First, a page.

A CHESHIRE vet is warning dog owners of the risks of snake bites in the warm weather after a spaniel was left with serious injuries on a North Wales beach.

Alison and Mark Wallace were on holiday when Osker, their five-year-old field spaniel, is believed to have been bitten by an adder while investigating a recently strimmed area of grassland close to some sand dunes.

Although he continued to play and fetch his ball normally, he became lethargic when they returned home and later developed soreness and pain on his left side.

In this time, the snake’s toxic venom caused the skin on Osker’s abdomen to blacken, die and peel off while causing severe damage to his liver. The canine spent almost two weeks fighting for his life at Willows Veterinary Hospital – based in Northwich.

The couple sought veterinary advice on holiday, and it was suspected Osker had pulled a muscle but his condition gradually deteriorated and they were forced to return to their home near Delamere Forest early.

Chester and District Standard:

From left; Alison Wallace with Osker and Mairead Currie, a vet at Willows Veterinary Hospital in Northwich

Alison said: “We were told we were not out of the woods, even with his liver enzyme levels started to come down. It really was touch and go.”

“Quite a number of people who are dog owners have no idea this can happen. Of course, we don’t want to scare people but if there’s any chance a dog has been bitten you need to know what to do quickly because the symptoms might not show for one to three hours.”

Mrs Wallace explained that Osker was on a number of intravenous medicines and did not know if he could have come through it by himself.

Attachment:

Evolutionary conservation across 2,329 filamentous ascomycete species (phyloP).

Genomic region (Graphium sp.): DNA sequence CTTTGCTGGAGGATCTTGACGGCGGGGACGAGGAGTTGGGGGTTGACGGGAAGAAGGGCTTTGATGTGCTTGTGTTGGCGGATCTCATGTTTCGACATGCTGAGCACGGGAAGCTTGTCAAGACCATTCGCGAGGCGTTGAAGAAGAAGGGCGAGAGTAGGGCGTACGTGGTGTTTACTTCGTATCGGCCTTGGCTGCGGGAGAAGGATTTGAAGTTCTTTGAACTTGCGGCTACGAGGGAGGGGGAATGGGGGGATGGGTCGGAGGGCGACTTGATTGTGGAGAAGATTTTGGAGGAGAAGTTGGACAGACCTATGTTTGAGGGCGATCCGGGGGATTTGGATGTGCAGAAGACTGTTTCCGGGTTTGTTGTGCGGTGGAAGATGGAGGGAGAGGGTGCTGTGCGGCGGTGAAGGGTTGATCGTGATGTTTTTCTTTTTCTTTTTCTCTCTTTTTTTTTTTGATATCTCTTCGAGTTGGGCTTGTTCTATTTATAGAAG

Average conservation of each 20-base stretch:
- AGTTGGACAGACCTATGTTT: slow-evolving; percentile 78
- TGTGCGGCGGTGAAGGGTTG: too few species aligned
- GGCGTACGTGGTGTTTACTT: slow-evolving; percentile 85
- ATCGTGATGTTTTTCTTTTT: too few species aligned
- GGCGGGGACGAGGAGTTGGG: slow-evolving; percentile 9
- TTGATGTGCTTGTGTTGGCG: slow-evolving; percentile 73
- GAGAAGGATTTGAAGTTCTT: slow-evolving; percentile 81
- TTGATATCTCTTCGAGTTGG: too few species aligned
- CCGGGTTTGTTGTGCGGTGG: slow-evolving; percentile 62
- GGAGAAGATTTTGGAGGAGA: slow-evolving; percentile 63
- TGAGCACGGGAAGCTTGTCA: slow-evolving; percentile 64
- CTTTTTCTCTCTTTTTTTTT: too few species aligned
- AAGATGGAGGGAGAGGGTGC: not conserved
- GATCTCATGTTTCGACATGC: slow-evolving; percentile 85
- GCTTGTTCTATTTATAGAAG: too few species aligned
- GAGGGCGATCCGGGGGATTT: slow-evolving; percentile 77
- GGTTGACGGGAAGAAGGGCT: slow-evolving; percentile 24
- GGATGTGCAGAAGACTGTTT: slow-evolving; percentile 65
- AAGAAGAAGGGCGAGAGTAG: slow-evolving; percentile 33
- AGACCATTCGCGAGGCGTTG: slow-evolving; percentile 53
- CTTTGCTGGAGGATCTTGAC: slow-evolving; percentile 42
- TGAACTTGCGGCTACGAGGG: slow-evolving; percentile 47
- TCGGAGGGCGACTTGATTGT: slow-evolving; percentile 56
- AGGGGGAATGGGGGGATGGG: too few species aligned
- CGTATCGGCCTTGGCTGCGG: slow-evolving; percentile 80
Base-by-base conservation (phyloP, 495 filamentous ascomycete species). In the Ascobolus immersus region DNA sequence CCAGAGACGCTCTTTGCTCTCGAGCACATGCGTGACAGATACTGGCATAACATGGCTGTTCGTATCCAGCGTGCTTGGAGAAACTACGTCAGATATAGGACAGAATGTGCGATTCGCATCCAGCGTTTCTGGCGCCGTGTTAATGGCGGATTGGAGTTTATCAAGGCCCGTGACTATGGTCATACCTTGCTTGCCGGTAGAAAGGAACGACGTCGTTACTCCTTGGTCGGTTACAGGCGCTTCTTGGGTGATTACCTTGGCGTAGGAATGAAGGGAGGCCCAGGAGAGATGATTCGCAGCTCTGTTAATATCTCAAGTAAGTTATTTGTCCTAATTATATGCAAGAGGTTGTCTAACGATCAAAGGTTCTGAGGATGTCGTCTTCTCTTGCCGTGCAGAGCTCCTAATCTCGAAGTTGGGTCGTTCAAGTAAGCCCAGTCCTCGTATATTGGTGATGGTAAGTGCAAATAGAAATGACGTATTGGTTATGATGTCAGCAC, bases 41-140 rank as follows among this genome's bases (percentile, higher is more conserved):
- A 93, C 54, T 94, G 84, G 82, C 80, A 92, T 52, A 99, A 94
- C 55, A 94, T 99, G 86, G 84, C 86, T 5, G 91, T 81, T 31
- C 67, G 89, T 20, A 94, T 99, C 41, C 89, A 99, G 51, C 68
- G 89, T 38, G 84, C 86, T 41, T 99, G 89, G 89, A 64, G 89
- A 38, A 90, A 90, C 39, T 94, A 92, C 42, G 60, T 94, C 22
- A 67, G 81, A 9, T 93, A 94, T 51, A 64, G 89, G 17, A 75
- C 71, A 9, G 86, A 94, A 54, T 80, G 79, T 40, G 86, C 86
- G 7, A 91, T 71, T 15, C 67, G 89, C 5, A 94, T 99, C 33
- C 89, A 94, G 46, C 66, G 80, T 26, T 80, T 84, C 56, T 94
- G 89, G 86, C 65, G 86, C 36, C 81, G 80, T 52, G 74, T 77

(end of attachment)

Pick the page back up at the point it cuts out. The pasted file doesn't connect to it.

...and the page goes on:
She added: “We were extremely distressed. It was a worrying time but all we could think was that he was in the best place possible.

Alison and Mark took Osker to their local vets, The Firs Veterinary Surgery, in Kelsall, owned by the Willows Veterinary Group, where he was immediately referred to the group’s main hospital in Hartford.

Veterinary surgeon Mairead Currie, 24, said she had ‘not seen a case as severe as Osker’, believing he had sustained multiple bites.

She added that vets would have been very concerned for his health if he had not received proper care to fight the poison and infection in the days following the bite.

Chester and District Standard:

The adder bite caused the skin on Osker’s abdomen to blacken, die and peel off while causing severe damage to his liver.

Ms Currie said: “Obviously, these things are very difficult to predict. It is more about getting the message out there that it is a risk and to follow the necessary advice.

“Snakes are more common in some places than others, and tall grassland is a particular risk. It’s definitely something to bear in mind if you have a wandering dog.”

After two operations, and repeatedly cleaning his wounds, Osker is back pottering around his garden at home.

Alison said: “We are just so grateful to everybody. They were so good at communicating with us and everyone was so friendly and lovely. They made difficult time bearable.”

Adders have recently come out of their winter hibernation and can bite in self-defence if cornered or disturbed by an inquisitive pet.

The species is the only venomous snake native to the UK and will only attack if threatened. Adders live in a variety of habitats including sand dunes, open countryside, meadows and moorland.

Symptoms of an adder bite include painful swelling, lethargy, vomiting and diarrhoea.

Ms Currie added that the majority of bitten dogs make a full recovery with appropriate treatment.

She said: “Osker was really poorly when he came to us and it is only through extensive supportive liver medications, broad spectrum antibiotics and fluid therapy that he came through. His wounds were reassessed daily and the situation was very dynamic but with adequate pain relief we managed to keep him comfortable.”

“The message is, if you notice anything unusual, take them to a vet immediately. It’s better to err on the side of caution,” said Mairead.